Feature: The musical romance of Kissing PartyBy Ricardo Baca | October 13th, 2011 | 2 comments
Gregg Dolan isn’t looking much like a rocker, sitting in a noisy corner of Sketch Wine Bar off Broadway. Wearing a fitted green golf shirt that accents his dyed-magenta hair, the pale, thin Dolan sips on a glass of malbec and stares emptily out toward First Avenue.
Dolan isn’t your average hipster musician, though he makes a living as a graphic designer and admits that he rarely leaves the Baker neighborhood — home to Sketch and rock clubs the Hi-Dive and Skylark Lounge. The self-effacing, often outspoken artist is a passionate member of Denver’s ever-evolving music community, and he’s also the voice behind one of Colorado’s most prolific, underrated indie bands, Kissing Party.
“I’ll probably make music until I write a record that I love,” said Dolan with a far-off look in his eye. “I can’t stop until then — like, ‘This is better than anything anybody else has done.’ Not better, but maybe it sits next to T. Rex. And I’ll probably never do that, so I’ll never quit.”
Though Kissing Party is a five- piece band that has released five albums in the past five years, it’s fair to say that Dolan is the person holding things together. Until the band’s most recent release, “Wasters Wall,” Dolan wrote nearly all the music and most of the lyrics. He schedules practices and takes lead on the recordings. He makes the fliers and is responsible for the artful, impressionistic aesthetic that defines all things Kissing Party.
But Dolan is also a lightning rod — a catalyst of controversy and drama, a straightforward speaker with a penchant for pushing buttons and telling it like it is.
If you see him on the street, though, he’s more likely to tell you a story than talk smack. Ask him about the time he weaseled his way backstage to give the Jesus and Mary Chain’s Jim Reid his demo tape. Or about him shoplifting for the first time: the CD single for the Lemonheads’ “My Drug Buddy,” when he was 13. Or about him getting called out at a Smokin’ Grooves concert years ago by OutKast’s Andre 3000.
Depending on the day, Dolan is either friendly and outgoing or reclusive and unapproachable. At Sketch, he’s sitting quietly without making much eye contact and speaking in the occasional incomplete thought. His gaunt face is feminine, and it’s sometimes hard to tell if he’s cripplingly shy or just rude. When asked if he was wearing eye shadow at a recent gig, he blushes frustratedly. He wasn’t.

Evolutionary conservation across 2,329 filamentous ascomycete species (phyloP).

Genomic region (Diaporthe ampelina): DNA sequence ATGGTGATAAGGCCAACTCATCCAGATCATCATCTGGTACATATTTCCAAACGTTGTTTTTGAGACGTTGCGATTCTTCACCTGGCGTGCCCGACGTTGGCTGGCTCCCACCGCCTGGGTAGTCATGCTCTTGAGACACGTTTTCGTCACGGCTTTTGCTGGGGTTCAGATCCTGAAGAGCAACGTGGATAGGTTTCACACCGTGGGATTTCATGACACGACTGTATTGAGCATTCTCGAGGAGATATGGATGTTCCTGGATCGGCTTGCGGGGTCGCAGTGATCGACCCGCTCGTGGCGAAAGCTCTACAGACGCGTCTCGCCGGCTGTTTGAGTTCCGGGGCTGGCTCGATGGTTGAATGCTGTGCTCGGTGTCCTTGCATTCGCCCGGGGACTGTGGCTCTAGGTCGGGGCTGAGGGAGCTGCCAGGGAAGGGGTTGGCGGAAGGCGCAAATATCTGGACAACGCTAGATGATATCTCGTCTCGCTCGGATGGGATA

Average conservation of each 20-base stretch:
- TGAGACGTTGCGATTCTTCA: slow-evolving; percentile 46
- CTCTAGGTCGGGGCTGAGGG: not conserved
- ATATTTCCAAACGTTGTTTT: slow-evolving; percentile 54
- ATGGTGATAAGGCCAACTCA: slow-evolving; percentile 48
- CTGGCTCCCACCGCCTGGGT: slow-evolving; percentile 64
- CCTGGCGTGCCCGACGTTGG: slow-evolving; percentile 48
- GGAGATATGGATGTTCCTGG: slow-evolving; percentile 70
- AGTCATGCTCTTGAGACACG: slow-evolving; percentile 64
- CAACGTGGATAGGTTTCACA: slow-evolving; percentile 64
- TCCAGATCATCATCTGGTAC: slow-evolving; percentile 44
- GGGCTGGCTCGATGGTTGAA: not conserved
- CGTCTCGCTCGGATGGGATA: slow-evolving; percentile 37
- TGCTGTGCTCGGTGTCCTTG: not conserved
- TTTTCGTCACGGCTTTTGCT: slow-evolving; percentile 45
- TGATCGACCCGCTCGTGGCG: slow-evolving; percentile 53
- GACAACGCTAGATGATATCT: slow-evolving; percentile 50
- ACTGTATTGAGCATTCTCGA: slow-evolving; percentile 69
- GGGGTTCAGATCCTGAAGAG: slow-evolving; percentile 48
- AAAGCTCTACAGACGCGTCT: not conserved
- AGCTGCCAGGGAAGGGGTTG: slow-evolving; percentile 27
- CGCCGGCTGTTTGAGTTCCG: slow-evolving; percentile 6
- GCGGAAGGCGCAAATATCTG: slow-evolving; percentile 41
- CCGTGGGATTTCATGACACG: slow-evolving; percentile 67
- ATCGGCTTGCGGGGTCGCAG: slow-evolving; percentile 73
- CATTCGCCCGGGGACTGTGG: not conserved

“I’ve been getting that since the second grade,” he said, his naturally pinkish eyelids aimed down at the table. “When I worked at a Halloween store, one day a little girl said, ‘Daddy, I want eyelids like him.’ ”
A glass of wine arrives at the table, sent over from an attractive blond across the restaurant.
“From Deirdre,” said JD, our waiter, with a smile.
Dolan’s bandmate Deirdre Sage is meeting a friend a few tables down and sends a friendly wave. Dolan acknowledges her with a shrug. In a few days, Dolan and Sage — along with bandmates Lee Evans, Shane Reid and Joe Hansen — will play the biggest show of their career, the “Wasters Wall” CD-release party at the Hi-Dive.
“I feel (expletive) good, man,” said Dolan. “I’m not hating Denver, but nationally and worldwide we’re doing more. We’re huge in Brazil now. We’re not huge, but we do have fans there. More than one. One guy in South America is asking us, ‘Why aren’t you guys famous?’ And I’m like, ‘I don’t know.’ ”
Dolan grew up outside of Youngstown, Ohio, and studied at the Pittsburgh Art Institute before moving to Maui. He landed in Denver simply because his brother had moved here, and he continues to have an awkward relationship with the city he now calls home.